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The data’s clear: Nuclear verdicts are growing worse. But the fight against them is finding muscle.

Updated: Nov 17, 2021

The data paints an ominous trend for so-called “nuclear verdicts” — the multi-million-dollar (often mega-multi-million-dollar) jury awards against motor carriers in crash lawsuits.

According to the American Transportation Research Institute’s 2020-published analysis of lawsuits resulting in nuclear verdicts, such judgments against motor carriers have risen dramatically over the past 15 years. In 2004, there were just four reported cases in which a verdict exceeded $1 million against a trucking company. In 2013, that number had jumped to more than 70.

Though the total number of multi-million-dollar verdicts has fallen slightly since then, the average dollar amount continues to skyrocket — surpassing $22.2 million in 2018, a ten-fold increase from the $2.3 million average in 2010.

This trend has caused insurance premiums costs to jump dramatically — by 35-40% on a year-over-year basis for the past five years for low- to average-risk carriers, says ATRI, which has forced many carriers out of business or to cut costs elsewhere simply to survive.

John Esparza, head of the Texas Trucking Association, sums up the trend this way: “Trouble rides a fast horse.”

Esparza was a featured guest last week, alongside Steve Bryan, co-founder of the upstart Bluewire and previous founder and CEO of motor carrier safety scoring firm Vigillo, in the inaugural episode of Trucksafe LIVE! — a new monthly show produced by Trucksafe Consulting and livestreamed on YouTube, LinkedIn, Facebook, and on

Esparza and Bryan, alongside Trucksafe’s Brandon Wiseman and Jerad Childress, spoke about the current state of nuclear verdict awards, how the industry became so susceptible to these types of judgments, and, most importantly, how to find a way out.

Here are the top takeaways from that conversation, which you can watch in full in the video player above.

The crash itself doesn’t matter. Your company’s reputation does.

Plaintiffs’ attorneys have become masters at using the so-called “Reptile Theory” to win these major awards against trucking companies — that is, leveraging a company’s practices and reputation against it in jury trials, rather than concentrating on the circumstances surrounding the crash in question.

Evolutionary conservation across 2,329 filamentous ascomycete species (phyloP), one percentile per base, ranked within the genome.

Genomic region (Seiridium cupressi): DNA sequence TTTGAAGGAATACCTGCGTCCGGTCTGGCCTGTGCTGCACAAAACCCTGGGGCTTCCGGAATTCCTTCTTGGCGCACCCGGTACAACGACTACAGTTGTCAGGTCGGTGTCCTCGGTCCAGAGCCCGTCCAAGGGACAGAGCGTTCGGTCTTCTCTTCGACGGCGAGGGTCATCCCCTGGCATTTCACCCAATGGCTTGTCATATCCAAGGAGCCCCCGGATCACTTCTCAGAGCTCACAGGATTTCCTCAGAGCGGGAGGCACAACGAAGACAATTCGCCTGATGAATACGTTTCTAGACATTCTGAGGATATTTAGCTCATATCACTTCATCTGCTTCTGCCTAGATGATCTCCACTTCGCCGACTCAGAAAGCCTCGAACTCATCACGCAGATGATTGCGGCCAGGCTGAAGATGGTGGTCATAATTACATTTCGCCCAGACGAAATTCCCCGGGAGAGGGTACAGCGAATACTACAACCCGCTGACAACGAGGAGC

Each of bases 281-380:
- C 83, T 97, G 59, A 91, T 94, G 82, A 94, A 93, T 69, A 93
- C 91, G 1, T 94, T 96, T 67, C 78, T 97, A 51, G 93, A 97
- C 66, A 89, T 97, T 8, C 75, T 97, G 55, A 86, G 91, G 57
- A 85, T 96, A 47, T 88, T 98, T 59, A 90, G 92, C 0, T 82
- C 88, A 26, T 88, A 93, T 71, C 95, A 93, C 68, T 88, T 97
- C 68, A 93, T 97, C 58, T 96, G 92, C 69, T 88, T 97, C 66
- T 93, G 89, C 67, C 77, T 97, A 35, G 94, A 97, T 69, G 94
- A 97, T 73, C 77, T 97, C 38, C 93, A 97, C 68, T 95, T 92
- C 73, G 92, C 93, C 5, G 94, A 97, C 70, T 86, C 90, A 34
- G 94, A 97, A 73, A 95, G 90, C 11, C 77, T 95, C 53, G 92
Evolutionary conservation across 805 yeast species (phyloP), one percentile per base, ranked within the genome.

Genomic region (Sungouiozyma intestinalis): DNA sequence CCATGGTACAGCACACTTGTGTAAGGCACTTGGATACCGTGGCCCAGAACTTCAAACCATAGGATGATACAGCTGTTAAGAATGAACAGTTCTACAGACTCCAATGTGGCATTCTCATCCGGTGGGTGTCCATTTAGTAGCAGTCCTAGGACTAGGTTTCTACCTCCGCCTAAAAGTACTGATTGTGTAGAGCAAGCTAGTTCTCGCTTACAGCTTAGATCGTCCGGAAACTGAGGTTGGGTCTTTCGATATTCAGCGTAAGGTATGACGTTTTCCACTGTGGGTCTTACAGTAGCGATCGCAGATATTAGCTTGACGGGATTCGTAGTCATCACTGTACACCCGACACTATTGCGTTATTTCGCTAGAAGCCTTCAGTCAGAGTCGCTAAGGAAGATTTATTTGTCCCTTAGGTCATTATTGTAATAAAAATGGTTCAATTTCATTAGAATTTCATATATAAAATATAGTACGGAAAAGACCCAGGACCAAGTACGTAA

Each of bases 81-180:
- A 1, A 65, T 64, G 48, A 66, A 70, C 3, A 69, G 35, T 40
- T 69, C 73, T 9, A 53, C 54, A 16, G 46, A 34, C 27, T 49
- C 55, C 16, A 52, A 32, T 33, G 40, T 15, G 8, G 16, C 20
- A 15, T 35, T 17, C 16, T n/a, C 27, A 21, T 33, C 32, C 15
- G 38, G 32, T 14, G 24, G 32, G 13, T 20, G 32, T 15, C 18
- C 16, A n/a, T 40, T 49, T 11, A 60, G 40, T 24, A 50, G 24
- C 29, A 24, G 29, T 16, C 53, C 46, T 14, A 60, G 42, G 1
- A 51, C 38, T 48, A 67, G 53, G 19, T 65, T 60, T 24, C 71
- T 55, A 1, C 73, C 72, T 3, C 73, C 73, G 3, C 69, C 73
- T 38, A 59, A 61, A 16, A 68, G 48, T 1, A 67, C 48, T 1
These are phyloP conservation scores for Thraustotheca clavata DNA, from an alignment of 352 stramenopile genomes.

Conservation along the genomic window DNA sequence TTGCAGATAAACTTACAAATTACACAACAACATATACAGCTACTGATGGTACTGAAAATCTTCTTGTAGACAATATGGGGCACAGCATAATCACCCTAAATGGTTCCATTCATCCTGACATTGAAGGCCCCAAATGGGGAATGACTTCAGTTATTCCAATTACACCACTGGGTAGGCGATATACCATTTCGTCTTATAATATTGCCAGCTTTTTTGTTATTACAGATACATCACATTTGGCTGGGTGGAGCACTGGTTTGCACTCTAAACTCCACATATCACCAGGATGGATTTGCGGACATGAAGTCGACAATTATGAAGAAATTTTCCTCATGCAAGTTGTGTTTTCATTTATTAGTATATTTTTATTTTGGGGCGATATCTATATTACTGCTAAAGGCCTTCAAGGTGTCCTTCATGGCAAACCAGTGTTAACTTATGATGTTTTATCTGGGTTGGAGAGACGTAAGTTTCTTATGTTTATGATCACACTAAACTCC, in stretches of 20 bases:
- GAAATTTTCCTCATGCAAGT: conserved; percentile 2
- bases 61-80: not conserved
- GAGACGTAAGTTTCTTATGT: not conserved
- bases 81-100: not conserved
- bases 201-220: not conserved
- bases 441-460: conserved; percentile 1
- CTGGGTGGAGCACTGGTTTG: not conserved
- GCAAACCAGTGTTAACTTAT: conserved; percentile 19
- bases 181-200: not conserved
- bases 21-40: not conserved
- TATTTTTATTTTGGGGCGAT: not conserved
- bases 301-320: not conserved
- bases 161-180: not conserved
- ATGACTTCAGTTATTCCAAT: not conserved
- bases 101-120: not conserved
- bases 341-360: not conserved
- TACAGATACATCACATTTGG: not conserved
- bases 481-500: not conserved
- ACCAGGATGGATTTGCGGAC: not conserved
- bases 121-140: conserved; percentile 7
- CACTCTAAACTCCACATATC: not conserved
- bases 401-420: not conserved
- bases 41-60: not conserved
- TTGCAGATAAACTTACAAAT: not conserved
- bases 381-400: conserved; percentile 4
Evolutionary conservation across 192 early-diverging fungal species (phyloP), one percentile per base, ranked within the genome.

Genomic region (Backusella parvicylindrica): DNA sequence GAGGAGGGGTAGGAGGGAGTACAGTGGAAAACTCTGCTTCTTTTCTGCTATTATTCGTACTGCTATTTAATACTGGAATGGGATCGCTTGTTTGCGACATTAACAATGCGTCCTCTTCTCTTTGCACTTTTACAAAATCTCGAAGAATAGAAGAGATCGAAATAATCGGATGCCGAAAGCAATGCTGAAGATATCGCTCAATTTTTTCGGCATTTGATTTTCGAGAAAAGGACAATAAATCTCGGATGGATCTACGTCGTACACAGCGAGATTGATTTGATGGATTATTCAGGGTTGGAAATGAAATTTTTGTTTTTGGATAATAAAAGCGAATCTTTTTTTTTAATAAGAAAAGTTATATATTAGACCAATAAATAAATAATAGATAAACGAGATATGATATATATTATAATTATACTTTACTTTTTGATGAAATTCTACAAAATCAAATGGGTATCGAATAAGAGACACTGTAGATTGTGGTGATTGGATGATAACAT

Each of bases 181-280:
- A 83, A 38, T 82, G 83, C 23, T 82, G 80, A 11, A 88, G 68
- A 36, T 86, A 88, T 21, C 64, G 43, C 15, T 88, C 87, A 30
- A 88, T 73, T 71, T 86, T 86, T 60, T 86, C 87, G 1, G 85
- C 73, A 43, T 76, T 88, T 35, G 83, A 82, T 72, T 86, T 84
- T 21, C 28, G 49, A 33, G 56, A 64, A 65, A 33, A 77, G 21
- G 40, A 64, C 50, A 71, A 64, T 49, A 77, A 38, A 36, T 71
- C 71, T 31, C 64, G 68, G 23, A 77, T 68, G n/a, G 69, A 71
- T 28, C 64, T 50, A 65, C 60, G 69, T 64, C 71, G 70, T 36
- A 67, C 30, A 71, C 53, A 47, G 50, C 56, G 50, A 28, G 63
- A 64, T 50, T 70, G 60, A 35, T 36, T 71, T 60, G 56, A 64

“These trial lawyers and their beloved Reptile Theory get to the emotion and the inflammation of anger in the jury to punish the motor carrier,” said Bryan. “It is rarely, if ever, about the specific incident of that crash. The crash is simply an opportunity for the plaintiffs and their private equity backers to open those doors and convince juries you have a terrible, bad, unethical corporate citizen here and the only way we’re going to get them on track is to punish them, punish them, punish them.”

When researching the true underlying roots of nuclear verdict cases as part of the founding Bluewire, that conclusion became clear, said Bryan.

In another article, Esparza was quoted as saying that once in a crash lawsuit deposition, a trucking company representative was questioned for eight hours — and not one question had anything to do with the circumstances of the crash itself. “[All of the questions] were about the company,” said Bryan.

Attorneys are exploiting “vectors of attack." Find yours and shore them up.

Like in the cybersecurity world, plaintiffs’ attorneys use multiple “vectors of attack,” said Bryan, to try to present motor carrier defendants as bad actors and, thus, worthy of severe punishment.